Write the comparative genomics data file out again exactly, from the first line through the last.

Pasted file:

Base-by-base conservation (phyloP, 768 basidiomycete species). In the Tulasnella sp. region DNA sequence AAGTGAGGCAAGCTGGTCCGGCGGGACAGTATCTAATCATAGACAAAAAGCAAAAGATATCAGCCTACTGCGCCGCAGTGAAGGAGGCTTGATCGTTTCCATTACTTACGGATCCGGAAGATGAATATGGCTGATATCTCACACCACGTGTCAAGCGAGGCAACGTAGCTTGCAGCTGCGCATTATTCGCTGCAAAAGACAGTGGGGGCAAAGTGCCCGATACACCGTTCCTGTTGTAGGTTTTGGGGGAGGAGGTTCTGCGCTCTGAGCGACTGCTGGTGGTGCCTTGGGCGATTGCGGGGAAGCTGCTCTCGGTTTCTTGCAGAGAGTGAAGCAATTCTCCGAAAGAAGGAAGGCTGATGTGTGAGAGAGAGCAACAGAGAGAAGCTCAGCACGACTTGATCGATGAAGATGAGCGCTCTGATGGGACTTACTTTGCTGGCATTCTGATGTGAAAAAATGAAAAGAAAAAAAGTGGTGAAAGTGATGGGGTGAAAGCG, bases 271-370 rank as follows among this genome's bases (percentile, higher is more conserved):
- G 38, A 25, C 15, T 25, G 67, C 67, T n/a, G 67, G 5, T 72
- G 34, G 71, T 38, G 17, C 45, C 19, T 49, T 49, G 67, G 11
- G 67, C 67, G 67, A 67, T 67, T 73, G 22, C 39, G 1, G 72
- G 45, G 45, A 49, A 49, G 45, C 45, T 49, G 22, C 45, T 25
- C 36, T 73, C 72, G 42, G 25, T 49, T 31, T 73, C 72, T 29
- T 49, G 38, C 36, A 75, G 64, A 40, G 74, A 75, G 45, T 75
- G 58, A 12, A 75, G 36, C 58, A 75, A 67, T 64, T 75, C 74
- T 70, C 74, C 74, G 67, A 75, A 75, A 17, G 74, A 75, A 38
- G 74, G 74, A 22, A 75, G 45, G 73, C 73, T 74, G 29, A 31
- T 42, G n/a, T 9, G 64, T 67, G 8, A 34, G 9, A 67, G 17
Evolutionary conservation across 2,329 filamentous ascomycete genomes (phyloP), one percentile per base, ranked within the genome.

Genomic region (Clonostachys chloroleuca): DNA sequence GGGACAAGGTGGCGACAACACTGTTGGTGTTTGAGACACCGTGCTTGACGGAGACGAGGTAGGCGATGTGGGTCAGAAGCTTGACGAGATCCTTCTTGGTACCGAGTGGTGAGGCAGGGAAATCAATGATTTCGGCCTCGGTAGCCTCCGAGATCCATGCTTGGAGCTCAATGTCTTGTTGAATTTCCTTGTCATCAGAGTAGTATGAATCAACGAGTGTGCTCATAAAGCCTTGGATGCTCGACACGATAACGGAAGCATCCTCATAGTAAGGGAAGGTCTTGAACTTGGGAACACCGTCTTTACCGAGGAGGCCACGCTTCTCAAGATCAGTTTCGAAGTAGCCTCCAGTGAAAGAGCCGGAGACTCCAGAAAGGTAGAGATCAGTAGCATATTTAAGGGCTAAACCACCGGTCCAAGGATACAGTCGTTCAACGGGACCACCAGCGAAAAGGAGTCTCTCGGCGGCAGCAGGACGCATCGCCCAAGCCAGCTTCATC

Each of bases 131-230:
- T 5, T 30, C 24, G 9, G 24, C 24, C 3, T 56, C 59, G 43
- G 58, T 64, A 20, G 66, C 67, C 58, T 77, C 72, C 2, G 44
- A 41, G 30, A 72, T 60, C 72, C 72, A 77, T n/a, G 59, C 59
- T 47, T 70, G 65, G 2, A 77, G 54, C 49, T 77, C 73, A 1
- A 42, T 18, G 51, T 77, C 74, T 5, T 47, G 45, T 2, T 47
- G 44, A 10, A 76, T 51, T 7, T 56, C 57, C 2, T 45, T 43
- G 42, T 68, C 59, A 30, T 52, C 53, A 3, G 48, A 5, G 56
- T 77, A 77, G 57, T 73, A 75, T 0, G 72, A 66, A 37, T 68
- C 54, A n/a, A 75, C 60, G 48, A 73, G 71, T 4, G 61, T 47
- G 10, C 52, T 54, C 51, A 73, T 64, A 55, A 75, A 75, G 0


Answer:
Base-by-base conservation (phyloP, 768 basidiomycete species). In the Tulasnella sp. region DNA sequence AAGTGAGGCAAGCTGGTCCGGCGGGACAGTATCTAATCATAGACAAAAAGCAAAAGATATCAGCCTACTGCGCCGCAGTGAAGGAGGCTTGATCGTTTCCATTACTTACGGATCCGGAAGATGAATATGGCTGATATCTCACACCACGTGTCAAGCGAGGCAACGTAGCTTGCAGCTGCGCATTATTCGCTGCAAAAGACAGTGGGGGCAAAGTGCCCGATACACCGTTCCTGTTGTAGGTTTTGGGGGAGGAGGTTCTGCGCTCTGAGCGACTGCTGGTGGTGCCTTGGGCGATTGCGGGGAAGCTGCTCTCGGTTTCTTGCAGAGAGTGAAGCAATTCTCCGAAAGAAGGAAGGCTGATGTGTGAGAGAGAGCAACAGAGAGAAGCTCAGCACGACTTGATCGATGAAGATGAGCGCTCTGATGGGACTTACTTTGCTGGCATTCTGATGTGAAAAAATGAAAAGAAAAAAAGTGGTGAAAGTGATGGGGTGAAAGCG, bases 271-370 rank as follows among this genome's bases (percentile, higher is more conserved):
- G 38, A 25, C 15, T 25, G 67, C 67, T n/a, G 67, G 5, T 72
- G 34, G 71, T 38, G 17, C 45, C 19, T 49, T 49, G 67, G 11
- G 67, C 67, G 67, A 67, T 67, T 73, G 22, C 39, G 1, G 72
- G 45, G 45, A 49, A 49, G 45, C 45, T 49, G 22, C 45, T 25
- C 36, T 73, C 72, G 42, G 25, T 49, T 31, T 73, C 72, T 29
- T 49, G 38, C 36, A 75, G 64, A 40, G 74, A 75, G 45, T 75
- G 58, A 12, A 75, G 36, C 58, A 75, A 67, T 64, T 75, C 74
- T 70, C 74, C 74, G 67, A 75, A 75, A 17, G 74, A 75, A 38
- G 74, G 74, A 22, A 75, G 45, G 73, C 73, T 74, G 29, A 31
- T 42, G n/a, T 9, G 64, T 67, G 8, A 34, G 9, A 67, G 17
Evolutionary conservation across 2,329 filamentous ascomycete genomes (phyloP), one percentile per base, ranked within the genome.

Genomic region (Clonostachys chloroleuca): DNA sequence GGGACAAGGTGGCGACAACACTGTTGGTGTTTGAGACACCGTGCTTGACGGAGACGAGGTAGGCGATGTGGGTCAGAAGCTTGACGAGATCCTTCTTGGTACCGAGTGGTGAGGCAGGGAAATCAATGATTTCGGCCTCGGTAGCCTCCGAGATCCATGCTTGGAGCTCAATGTCTTGTTGAATTTCCTTGTCATCAGAGTAGTATGAATCAACGAGTGTGCTCATAAAGCCTTGGATGCTCGACACGATAACGGAAGCATCCTCATAGTAAGGGAAGGTCTTGAACTTGGGAACACCGTCTTTACCGAGGAGGCCACGCTTCTCAAGATCAGTTTCGAAGTAGCCTCCAGTGAAAGAGCCGGAGACTCCAGAAAGGTAGAGATCAGTAGCATATTTAAGGGCTAAACCACCGGTCCAAGGATACAGTCGTTCAACGGGACCACCAGCGAAAAGGAGTCTCTCGGCGGCAGCAGGACGCATCGCCCAAGCCAGCTTCATC

Each of bases 131-230:
- T 5, T 30, C 24, G 9, G 24, C 24, C 3, T 56, C 59, G 43
- G 58, T 64, A 20, G 66, C 67, C 58, T 77, C 72, C 2, G 44
- A 41, G 30, A 72, T 60, C 72, C 72, A 77, T n/a, G 59, C 59
- T 47, T 70, G 65, G 2, A 77, G 54, C 49, T 77, C 73, A 1
- A 42, T 18, G 51, T 77, C 74, T 5, T 47, G 45, T 2, T 47
- G 44, A 10, A 76, T 51, T 7, T 56, C 57, C 2, T 45, T 43
- G 42, T 68, C 59, A 30, T 52, C 53, A 3, G 48, A 5, G 56
- T 77, A 77, G 57, T 73, A 75, T 0, G 72, A 66, A 37, T 68
- C 54, A n/a, A 75, C 60, G 48, A 73, G 71, T 4, G 61, T 47
- G 10, C 52, T 54, C 51, A 73, T 64, A 55, A 75, A 75, G 0